There was a detour, however. A stint at the Swedish
Royal Theatre not only imbued Bergman with a grab-bag of
thespian fundamentals the equal of Welles or Gielgud,
but also provided her with the nous to call ‘bullshit’ on
a sub-par narrative. Simply put, by the time she arrived in
Tinseltown to star in 1939’s Intermezzo: A Love
Story, she was nothing short of a bilingual Nordic
goddess wunderkind who could give Olivier a run for his money
on the boards while looking way better in a
cocktail dress. So crucial was she to the project
that instead of just buying the rights to the 1936 Swedish
version of Intermezzo, American producer David
O. Selznick acquired its star. There wasn’t an actress in
Hollywood he believed could do it justice. Lana Turner?
Veronica Lake? Oh, please. Bergman spun phrases of silvery
eloquence when many of her contemporaries relied on teeth
and tits. Consider: “A kiss is a lovely trick designed by
nature to stop speech when words become superfluous.” Find me
a comparable tweet from Jennifer Lawrence and I’ll go
By the time she returned to the U.S. in 1943,
after fulfilling some contractual obligations in her
homeland, she was already being hailed, with some
hyperbole, as ‘Sweden’s illustrious gift to Hollywood’. She
delivered a note-perfect performance in what is considered a
near-faultless piece of cinema: Casablanca. As
the star-crossed paramour Ilsa Lund to Bogart’s
Rick Blaine, she blended Katharine Hepburn’s strength with Audrey
Hepburn’s beauty and burnished the two with a
patina of her own. When Bogie raised his glass to her
with the immortal farewell, “Here’s looking at you, kid”,
he did it for men living and yet to be born.
The line “Play it again, Sam” is one of the greatest movie
misquotes of all time. What Bogart actually says is, “You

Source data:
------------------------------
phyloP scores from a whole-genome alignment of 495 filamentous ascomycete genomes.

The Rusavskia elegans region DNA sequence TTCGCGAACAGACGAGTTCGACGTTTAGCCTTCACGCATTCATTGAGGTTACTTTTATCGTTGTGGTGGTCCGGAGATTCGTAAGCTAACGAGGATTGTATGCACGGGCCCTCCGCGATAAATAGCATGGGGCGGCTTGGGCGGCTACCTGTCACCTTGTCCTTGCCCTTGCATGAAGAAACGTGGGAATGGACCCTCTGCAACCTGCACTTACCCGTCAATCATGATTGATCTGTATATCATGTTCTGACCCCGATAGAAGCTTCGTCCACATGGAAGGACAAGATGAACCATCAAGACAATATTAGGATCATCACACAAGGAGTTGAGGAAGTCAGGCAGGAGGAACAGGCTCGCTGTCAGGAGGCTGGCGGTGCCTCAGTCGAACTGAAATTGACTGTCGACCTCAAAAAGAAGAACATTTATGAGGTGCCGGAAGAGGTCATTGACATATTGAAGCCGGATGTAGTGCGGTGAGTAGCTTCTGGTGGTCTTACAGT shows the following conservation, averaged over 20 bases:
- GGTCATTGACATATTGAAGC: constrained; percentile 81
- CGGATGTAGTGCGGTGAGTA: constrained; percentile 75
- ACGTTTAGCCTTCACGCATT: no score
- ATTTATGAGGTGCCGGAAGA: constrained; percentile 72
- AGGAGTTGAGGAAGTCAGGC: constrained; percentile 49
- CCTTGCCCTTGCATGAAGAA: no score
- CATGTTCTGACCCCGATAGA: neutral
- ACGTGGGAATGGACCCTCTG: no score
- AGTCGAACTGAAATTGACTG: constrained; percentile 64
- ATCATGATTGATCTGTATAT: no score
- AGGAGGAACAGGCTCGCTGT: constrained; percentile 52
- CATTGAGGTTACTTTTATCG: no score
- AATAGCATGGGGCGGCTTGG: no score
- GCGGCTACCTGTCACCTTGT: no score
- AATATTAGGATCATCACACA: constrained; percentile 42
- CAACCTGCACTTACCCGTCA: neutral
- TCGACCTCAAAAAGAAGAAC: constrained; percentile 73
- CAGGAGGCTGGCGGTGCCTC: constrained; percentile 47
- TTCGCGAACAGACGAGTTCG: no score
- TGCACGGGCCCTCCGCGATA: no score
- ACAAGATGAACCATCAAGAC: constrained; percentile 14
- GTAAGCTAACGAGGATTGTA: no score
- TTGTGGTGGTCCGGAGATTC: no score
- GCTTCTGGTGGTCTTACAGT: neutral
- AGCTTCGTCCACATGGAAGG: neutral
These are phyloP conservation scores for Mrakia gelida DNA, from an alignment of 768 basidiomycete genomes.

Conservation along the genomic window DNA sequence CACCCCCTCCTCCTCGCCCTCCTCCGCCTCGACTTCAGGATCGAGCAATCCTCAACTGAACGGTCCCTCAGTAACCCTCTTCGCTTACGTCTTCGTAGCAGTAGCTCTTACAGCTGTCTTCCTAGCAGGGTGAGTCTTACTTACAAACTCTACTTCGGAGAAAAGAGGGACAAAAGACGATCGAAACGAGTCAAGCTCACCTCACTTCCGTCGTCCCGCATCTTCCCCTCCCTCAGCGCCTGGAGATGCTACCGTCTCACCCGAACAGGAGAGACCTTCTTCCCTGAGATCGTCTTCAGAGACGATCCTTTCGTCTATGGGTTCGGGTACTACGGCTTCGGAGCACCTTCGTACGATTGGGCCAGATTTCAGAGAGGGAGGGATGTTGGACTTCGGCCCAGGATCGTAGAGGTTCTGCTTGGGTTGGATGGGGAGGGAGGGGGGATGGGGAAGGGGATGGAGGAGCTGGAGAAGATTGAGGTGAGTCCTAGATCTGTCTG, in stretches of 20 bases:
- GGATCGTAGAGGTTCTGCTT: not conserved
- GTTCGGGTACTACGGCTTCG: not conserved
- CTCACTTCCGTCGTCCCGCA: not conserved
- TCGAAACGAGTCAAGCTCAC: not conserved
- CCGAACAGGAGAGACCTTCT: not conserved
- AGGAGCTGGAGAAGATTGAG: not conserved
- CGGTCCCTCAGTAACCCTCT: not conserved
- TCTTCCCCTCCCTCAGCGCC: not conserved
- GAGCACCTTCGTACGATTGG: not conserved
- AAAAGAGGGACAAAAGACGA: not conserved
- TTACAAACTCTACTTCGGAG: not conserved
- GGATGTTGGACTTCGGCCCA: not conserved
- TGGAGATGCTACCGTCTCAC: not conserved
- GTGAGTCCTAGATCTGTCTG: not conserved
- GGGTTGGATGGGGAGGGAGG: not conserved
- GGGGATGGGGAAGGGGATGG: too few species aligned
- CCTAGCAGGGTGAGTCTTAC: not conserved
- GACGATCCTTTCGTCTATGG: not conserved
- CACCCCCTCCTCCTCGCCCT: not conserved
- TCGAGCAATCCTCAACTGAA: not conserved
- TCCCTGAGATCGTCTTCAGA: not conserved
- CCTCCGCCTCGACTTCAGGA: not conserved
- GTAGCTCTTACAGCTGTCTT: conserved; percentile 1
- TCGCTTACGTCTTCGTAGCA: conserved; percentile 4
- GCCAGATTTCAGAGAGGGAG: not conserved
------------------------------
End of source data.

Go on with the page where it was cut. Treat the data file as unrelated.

played it for her, now play it for me, play it, Sam.” But
no matter: the song Bogart was referring to — As Time
Goes By — became an apt soundtrack to Bergman’s entire career.
With each year and film, the adoration grew deeper.
Her gifts in front of a camera were almost as good as her
knack of choosing roles like a veteran thesp. In
refusing the mighty Selznick, she once said: “I won’t do this movie
because I don’t believe the love story. The heroine is an
intellectual woman, and an intellectual woman simply can’t fall in
love so deeply.” You said it, sister. And this was more than
10 years before Marilyn was reduced to flashing her underpants
in order to create memorable movie moments.
In 1943 Bergman received an Oscar nomination for For
Whom the Bell Tolls. A year later she won it
for Gaslight and 12 months later celebrated
another Oscar nomination, for The
Bells of St Mary’s. It was off screen in 1949
that Bergman faced her greatest challenge. While
filming Stromboli in Italy she
fell hard for director Roberto Rossellini and soon left
her husband, Dr Peter Lindstrom, and her daughter.
Conservative America was outraged that a woman could abandon her
family in such a manner, especially as she was pregnant
to her new lover. But Bergman was never one to be pushed into roles
she wasn’t interested in, so she responded to the ‘home
wrecker’ taunts with characteristic sangfroid. “I have no
regrets,” she said. “I wouldn’t have lived my life the
way I did if I was going to worry about what people were going to
say.” And as with her screen performances, you believed
She and Rossellini married and the couple had two
children, Isotta and Isabella.
But talent and box-office allure trumps the moral majority every
time. As Cary
Grant noted: “There are only seven movie stars
in the world whose name alone will induce American bankers to lend
money for movie productions, and the only woman on the list is
For 1956’s Anastasia, Bergman took home her second
Academy Award. As the decades rolled by, she settled into a
patrician grace, and in 1978 received her final Academy Award
nomination, for the bittersweet Autumn Sonata.
The scandal was forgotten and the word ‘icon’ was the go-to
phrase. Wryer than a fresh-baked sourdough, she would later remark,
“I’ve gone from saint to whore and back to saint
again, all in one lifetime.”
True to form, she forged new territory in her final
performance, as the Israeli Prime Minister Golda Meir in the
1982 TV mini series A Woman Called Golda.
Bergman won the Emmy for best actress but died in London from
cancer before the ceremony, almost as if to ensure we would be
talking about her after she was gone.
Originally published in Issue 39 of The Rake, April 2015.
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